I haven’t really watched much of the NFL the past few years. Mostly, I find it hard to watch a league which makes the most money in North American sports, yet pays its players the least, through mostly non-guaranteed contracts, while at the same time asking them to put their bodies and, we now know, minds at higher risk of harm than most professional athletes.
I suppose this relates to what I was talking about last week surrounding gun control: How the results of guns being so easily accessible can be addressed in a way that circumvents the NRA’s “cold dead hands.” — through things like rural suicide prevention and inner-city counseling programs.
How can the NFL appeal more to fans like myself, without attacking their precious exploitative salary system?
A start might be to eliminate Thursday-after-Sunday games, which every team experiences during a season, and drop proposals to expand from a 16 to an 18 game schedule. Maybe more comprehensive drug testing as well; I am not positive the rules and playing field dimensions of football were designed for human beings the size of the medical science experiments currently playing.
Lately, the only reason I have found to pay attention to the NFL is the player protests; as I have talked about in this space before, professional sports can be such an interesting microcosm of society as a whole, a mirror to hold up, a lens with which to view, and all that.
Earlier this week, a proposal that the NFL might ban players from kneeling during the anthem began floating around, from President Trump, to Cowboys owner Jerry Jones, and out into the mainstream media discussion.
As someone hoping for systemic change within the NFL structure, I couldn’t help but wonder if maybe I should be hoping for the NFL ban dissent and trample rights.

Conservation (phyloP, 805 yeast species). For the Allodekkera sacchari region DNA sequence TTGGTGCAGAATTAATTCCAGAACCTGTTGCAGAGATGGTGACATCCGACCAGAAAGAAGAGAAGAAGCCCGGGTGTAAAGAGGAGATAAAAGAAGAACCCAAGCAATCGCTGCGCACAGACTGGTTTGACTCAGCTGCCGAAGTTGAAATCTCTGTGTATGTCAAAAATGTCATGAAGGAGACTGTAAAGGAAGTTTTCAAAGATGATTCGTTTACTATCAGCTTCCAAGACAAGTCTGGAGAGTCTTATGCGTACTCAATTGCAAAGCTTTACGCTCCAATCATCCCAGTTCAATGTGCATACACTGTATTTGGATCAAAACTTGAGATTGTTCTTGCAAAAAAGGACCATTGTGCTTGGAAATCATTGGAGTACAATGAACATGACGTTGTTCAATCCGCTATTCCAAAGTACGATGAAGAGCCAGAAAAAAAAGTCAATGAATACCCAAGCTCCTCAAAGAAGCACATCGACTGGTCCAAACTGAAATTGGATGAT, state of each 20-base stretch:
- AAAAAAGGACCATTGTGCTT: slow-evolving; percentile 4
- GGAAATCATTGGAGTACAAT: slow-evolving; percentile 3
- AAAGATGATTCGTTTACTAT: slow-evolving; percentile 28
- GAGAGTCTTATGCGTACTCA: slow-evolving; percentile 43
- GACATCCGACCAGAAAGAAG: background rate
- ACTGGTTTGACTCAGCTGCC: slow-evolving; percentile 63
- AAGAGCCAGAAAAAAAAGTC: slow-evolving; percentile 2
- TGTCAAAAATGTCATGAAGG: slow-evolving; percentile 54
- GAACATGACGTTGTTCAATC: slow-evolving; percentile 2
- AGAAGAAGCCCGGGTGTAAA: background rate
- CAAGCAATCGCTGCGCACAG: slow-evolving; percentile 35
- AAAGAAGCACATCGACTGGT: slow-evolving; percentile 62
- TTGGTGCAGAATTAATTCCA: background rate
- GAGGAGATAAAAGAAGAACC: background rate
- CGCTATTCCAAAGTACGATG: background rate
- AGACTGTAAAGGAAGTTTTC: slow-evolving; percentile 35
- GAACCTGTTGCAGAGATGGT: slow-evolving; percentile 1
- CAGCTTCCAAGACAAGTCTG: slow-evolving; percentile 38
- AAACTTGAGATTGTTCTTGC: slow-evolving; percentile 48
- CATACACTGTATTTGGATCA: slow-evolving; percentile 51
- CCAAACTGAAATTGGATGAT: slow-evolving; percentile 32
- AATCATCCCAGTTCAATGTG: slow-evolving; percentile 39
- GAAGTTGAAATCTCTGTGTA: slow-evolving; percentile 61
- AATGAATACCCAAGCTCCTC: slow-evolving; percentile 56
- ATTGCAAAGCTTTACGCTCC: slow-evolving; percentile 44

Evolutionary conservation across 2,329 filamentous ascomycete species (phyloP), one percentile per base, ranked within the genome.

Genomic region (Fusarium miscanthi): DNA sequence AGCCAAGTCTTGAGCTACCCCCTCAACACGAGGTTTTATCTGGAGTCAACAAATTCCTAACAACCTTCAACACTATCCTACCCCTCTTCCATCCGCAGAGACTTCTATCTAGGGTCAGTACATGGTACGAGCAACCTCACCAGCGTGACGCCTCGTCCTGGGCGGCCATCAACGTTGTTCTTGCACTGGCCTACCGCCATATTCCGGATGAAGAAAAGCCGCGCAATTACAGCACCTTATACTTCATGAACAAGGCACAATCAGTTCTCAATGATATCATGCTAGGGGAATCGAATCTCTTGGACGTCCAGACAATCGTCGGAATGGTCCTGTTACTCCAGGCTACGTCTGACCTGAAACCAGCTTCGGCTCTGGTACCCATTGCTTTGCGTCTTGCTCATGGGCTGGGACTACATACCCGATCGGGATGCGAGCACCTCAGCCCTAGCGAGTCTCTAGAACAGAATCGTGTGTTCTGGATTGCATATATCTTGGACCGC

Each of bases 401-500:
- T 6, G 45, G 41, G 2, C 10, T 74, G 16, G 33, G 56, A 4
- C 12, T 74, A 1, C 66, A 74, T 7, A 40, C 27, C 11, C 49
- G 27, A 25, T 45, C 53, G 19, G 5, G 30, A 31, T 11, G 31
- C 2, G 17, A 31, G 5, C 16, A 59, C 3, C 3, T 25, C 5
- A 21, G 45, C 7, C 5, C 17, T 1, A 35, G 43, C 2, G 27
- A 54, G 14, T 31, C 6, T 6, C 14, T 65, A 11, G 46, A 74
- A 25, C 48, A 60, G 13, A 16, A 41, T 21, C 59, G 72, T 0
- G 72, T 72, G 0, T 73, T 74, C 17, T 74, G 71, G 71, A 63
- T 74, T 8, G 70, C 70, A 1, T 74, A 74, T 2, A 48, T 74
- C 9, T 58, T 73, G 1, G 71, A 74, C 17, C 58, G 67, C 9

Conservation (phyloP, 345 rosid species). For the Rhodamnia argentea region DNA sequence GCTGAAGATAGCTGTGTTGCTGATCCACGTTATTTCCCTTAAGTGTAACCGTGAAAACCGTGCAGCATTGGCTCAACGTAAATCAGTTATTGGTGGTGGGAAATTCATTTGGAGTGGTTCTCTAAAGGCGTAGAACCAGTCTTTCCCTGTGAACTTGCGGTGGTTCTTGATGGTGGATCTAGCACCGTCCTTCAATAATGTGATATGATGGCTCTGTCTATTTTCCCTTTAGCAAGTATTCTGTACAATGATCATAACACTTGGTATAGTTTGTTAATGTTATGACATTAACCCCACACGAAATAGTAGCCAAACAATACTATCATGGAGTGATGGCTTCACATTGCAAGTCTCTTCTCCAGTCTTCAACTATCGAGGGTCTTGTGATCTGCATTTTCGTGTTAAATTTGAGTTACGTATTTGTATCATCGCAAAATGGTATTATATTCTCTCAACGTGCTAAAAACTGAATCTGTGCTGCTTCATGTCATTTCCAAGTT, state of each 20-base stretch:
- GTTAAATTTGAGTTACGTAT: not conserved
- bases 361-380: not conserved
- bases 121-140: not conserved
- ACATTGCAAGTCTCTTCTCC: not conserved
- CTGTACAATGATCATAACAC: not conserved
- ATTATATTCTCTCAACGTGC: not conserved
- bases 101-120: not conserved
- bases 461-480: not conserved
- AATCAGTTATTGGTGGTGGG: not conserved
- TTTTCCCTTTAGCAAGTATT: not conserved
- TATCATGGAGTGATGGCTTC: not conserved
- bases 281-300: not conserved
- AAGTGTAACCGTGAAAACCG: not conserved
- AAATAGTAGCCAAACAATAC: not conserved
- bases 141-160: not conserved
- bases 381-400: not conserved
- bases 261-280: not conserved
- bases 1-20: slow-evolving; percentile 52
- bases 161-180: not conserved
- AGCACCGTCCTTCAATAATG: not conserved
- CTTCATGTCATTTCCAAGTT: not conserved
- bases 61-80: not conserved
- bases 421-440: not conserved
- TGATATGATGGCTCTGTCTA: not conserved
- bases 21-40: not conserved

Certainly, that would cause an exodus of fans, of sponsors, and likely some players as well. It seems it would create the kind of climate which would be conducive to fundamental changes in 2020, when the current collective bargaining agreement expires.
More and more during the reign of Trump, I find myself asking if I should, in fact, be hoping for the worst.
It does seem to be an integral and recurring pillar of Trump’s style of governance — to actively and intentionally work towards the worse case scenario.
Consider earlier this week when Trump announced an end to federal subsidies which help insurance companies cover low-income Americans, effectively sabotaging Obamacare, before proclaiming, on Twitter, “Obamacare is imploding.”
Trump supporters would argue that Obamacare is horrific, yet Congress has been unable to make an agreement on a replacement, so Trump is forcing them to come to an agreement by blowing it up.
I also think Obamacare is pretty horrific, so perhaps I too should cheer its implosion.
… it is an easier position to take if you don’t think of the suffering and death of the people without crucial health care in the interim.
Also this week, President Trump further escalated the conflict with North Korea, with the US flying bombers off the North Korean coast, and Trump saying “only one thing will work” with North Korea, and cryptically suggesting we are in the “calm before the storm.”
Additionally, Trump gave an impassioned speech criticizing Iran for infractions past and present, real and imaginary, and threatening to pull out of the nuclear agreement with the country, something which, it has been suggested, would make the US a “rogue actor” on the geopolitical stage, and increase the likelihood of nuclear conflict.
It seems as though Trump is determined to bring about something of an implosion, a military conflict in which opposition is crushed.
Some would argue that countries and regimes we disagree with should be quickly and authoritatively smashed by the greatest military in the history of the earth.
… it is easier to stomach if you ignore the suffering and death which would be experienced by the populations involved.
There is, perhaps, some merit to the argument that our system is so rotten, so broken, that only a dramatic implosion and the opportunity to ‘start fresh’ can solve the problems.
I am not sure whether or not a devastating fire is required to allow new growth to rise from the ashes. I just know that Trump keeps lighting matches.